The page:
Review by Dustin Putman
2 stars out of 4
The original, more provocative title for "Dark Blue" was "The Plague
Season," based on a story by James Ellroy (1997's "L.A. Confidential").
Its inexplicable switch to the generic, mostly forgettable new moniker
is a minor point, to be sure, but also telling. Directed by Ron Shelton
(1999's "Play It to the Bone"), "Dark Blue" is grim and unblinking
in its depiction of a group of severely crooked L.A. cops, and toplined
by the vastly underrated Kurt Russell (2001's "3000 Miles to Graceland").
It also too often acceptantly spins its wheels as it unspools a narrative
often as shopworn as its title.
Set during the days leading up to the verdict of the March 1991 Rodney
King trial and L.A. riots, Special Investigations Squad detective
Eldon Perry (Kurt Russell) and partnered protege Bobby Keough (Scott
Speedman) are assigned a quadruple homicide that took place in a convenience
store. Through the investigation, Perry unflinchingly introduces Keough
to the blatant misconduct and corruption running rampant through their
division, headed by Sergeant Jack Van Meter (Brendan Gleeson). And
as the stakes rise and Deputy Chief Arthur Holland (Ving Rhames) sets
out to uncover their misdoings, Perry finds himself on a downward
spiral of illegal activity that has stripped him of not only his morals,
but his beloved wife, Sally (Lolita Davidovich), and teenage son (Wyatt Russell).
"Dark Blue" is effectively gritty when need be, but for most of its
running time meanders as it tries to find its central story arc. Screenwriter
David Ayer (2001's quite similar and better "Training Day") and director
Ron Shelton are adept in the how's and why's of the SIS unit, no matter
how fictionalized it may be, and offer an intriguing background layer
in its palpably felt and crucial 1991 setting. There is also a slam-bang
conclusion that savvily finds the morals within its touchy issues without getting preachy.
What is not so good, then, is the picture's lack of focus and originality.
A feud between Perry and Holland brought up in its first half turns
out to only be a disconcerting red herring, while the lack of a virtuous
lead character makes one question who he or she should be rooting
for and why they should care. Meanwhile, the police procedural element
has "been-there-done-that" written all over it. Until the final thirty
minutes, there is little energy in the plot machinations, and the
characters have trouble breaking free from the one-note "types" they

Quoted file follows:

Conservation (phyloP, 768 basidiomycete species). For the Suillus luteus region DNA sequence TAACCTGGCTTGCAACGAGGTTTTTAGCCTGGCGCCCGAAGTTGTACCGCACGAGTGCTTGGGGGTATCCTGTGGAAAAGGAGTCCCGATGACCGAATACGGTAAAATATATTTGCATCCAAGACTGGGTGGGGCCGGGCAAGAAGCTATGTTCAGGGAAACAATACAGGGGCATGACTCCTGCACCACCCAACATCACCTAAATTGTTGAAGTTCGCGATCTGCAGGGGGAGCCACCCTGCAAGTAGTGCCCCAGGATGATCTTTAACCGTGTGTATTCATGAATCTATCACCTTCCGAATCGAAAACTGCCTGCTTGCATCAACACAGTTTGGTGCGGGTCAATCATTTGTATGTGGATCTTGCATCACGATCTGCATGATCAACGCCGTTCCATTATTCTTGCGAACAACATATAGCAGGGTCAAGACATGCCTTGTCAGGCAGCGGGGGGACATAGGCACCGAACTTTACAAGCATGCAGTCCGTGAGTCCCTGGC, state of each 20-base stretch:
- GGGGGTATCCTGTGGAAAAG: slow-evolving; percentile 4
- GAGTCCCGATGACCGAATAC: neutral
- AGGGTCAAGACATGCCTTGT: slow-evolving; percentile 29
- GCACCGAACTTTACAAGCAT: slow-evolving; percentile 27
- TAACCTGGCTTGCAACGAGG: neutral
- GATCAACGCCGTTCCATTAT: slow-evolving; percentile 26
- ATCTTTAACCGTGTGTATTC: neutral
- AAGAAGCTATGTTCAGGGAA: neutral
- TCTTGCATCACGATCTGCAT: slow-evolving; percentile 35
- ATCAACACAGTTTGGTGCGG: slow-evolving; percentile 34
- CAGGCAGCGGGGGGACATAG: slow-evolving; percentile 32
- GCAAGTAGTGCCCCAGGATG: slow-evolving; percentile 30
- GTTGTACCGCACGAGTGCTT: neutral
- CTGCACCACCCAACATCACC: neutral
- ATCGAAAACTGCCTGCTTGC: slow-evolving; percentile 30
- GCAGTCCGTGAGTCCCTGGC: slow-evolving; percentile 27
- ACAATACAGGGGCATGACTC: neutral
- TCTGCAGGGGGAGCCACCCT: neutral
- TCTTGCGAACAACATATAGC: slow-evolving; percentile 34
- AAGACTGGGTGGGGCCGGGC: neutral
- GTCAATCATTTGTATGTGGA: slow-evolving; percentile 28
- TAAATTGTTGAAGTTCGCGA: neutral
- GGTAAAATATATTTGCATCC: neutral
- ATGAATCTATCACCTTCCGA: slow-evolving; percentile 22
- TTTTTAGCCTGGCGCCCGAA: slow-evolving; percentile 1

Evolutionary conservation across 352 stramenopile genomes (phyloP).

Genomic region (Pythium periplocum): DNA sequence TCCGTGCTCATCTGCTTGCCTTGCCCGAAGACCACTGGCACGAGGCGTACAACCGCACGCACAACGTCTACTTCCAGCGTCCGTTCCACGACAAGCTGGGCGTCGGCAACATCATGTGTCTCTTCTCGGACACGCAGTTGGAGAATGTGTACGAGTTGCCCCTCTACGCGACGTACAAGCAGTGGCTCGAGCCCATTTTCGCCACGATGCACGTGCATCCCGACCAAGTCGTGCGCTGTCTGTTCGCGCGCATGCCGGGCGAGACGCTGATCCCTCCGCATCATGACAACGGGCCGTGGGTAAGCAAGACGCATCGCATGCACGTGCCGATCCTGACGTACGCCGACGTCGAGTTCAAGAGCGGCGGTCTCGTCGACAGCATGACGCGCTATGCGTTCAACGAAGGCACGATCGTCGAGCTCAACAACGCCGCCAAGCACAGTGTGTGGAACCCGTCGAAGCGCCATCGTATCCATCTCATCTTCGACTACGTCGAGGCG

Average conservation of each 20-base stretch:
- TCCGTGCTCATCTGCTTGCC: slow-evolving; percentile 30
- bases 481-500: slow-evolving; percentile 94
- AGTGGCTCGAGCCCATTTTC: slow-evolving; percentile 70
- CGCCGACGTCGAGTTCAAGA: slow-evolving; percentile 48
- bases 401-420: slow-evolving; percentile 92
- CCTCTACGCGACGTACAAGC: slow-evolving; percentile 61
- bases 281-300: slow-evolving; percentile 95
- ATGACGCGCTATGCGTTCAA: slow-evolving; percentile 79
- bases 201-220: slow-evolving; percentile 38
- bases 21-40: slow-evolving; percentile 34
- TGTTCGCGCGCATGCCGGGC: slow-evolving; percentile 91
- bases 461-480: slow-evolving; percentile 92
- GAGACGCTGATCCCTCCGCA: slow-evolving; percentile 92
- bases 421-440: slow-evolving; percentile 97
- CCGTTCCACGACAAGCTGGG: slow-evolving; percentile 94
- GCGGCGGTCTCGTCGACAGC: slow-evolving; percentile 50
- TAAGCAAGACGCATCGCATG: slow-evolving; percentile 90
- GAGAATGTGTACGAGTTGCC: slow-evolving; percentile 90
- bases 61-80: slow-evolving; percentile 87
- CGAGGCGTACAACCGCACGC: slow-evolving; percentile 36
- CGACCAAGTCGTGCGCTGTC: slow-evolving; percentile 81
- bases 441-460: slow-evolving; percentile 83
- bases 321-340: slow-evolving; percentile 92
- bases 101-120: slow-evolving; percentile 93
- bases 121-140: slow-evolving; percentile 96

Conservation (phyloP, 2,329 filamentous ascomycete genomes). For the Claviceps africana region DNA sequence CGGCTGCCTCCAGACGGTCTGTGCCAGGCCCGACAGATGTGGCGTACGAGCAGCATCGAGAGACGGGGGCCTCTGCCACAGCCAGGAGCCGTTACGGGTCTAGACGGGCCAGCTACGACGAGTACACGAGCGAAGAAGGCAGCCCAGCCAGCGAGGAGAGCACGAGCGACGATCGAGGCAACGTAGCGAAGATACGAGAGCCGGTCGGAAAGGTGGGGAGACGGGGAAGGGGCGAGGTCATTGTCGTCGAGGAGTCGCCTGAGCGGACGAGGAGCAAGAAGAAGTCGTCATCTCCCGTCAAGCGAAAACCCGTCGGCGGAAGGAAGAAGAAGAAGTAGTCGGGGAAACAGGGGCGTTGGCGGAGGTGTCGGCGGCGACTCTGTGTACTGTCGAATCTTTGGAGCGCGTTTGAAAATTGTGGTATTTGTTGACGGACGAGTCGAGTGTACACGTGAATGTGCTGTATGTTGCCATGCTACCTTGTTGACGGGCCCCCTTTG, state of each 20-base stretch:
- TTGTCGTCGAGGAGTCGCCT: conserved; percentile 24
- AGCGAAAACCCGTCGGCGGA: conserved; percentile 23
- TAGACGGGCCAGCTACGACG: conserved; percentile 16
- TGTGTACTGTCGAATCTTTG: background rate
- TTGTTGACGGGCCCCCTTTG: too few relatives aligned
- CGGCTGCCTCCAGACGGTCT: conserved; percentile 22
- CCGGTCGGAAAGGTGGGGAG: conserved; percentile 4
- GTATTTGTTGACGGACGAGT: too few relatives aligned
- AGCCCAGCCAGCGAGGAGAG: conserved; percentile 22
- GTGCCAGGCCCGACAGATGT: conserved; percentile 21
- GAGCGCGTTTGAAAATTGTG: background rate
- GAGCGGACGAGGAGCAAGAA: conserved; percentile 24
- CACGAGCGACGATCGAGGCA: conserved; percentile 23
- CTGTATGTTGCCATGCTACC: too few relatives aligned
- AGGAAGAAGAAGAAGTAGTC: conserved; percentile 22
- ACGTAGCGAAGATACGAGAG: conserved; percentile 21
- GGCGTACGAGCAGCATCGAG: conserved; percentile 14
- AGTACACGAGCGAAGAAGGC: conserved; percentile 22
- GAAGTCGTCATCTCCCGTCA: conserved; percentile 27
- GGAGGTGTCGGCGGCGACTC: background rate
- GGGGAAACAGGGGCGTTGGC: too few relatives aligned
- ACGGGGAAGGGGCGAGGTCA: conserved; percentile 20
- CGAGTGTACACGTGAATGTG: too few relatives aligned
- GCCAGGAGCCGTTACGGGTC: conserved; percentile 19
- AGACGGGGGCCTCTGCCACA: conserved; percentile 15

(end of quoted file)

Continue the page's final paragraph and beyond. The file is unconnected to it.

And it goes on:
have been written to portray. Perry is the antihero--a man who realizes
nearly before its too late the mistakes he has made. Keough is the
rookie investigator initially forced into participating in the corruption
before he decides to come clean. Jack Van Meter is the head of SIS
so crooked in his dealings it's amazing he doesn't have a neon sign
plastered to his forehead. And Sally is the long-suffering wife of
Perry who, despite being written with more intelligence than the norm,
is nothing more than a device at the service of the story.
Kurt Russell snaps and crackles in the highly charged role of Eldon
Perry. While Perry is far from the most noble of men, Russell is a
likably charismatic enough performer that it is easy to connect to
his plight. Scott Speedman (2000's "Duets"), on the other hand, is
badly miscast as the distraught and confused Bobby Keough. Speedman
is soft-spoken and looks so squeaky clean that he appears to be playing
dress-up rather than inhabiting an actual character. As Arthur Holland,
Ving Rhames (1999's "Bringing Out the Dead") merely cashes a paycheck.
On hand for obligatory femme support are Lolita Davidovich (1999's
"Mystery, Alaska"), quite memorable with sparse screen time, and Michael
Michele (2003's "How to Lose a Guy in 10 Days"), as a fellow officer
who also happens to be Keough's aloof mistress.
"Dark Blue" is average and unremarkable in nearly every way, paling
next to "Training Day," which it closely resembles. If there is a
reason to see the film at all, it is for Kurt Russell's powerhouse
performance, but that is simply not reason enough to wade through
material that has been seen too many times in the past to count.
Copyright © 2003 Dustin Putman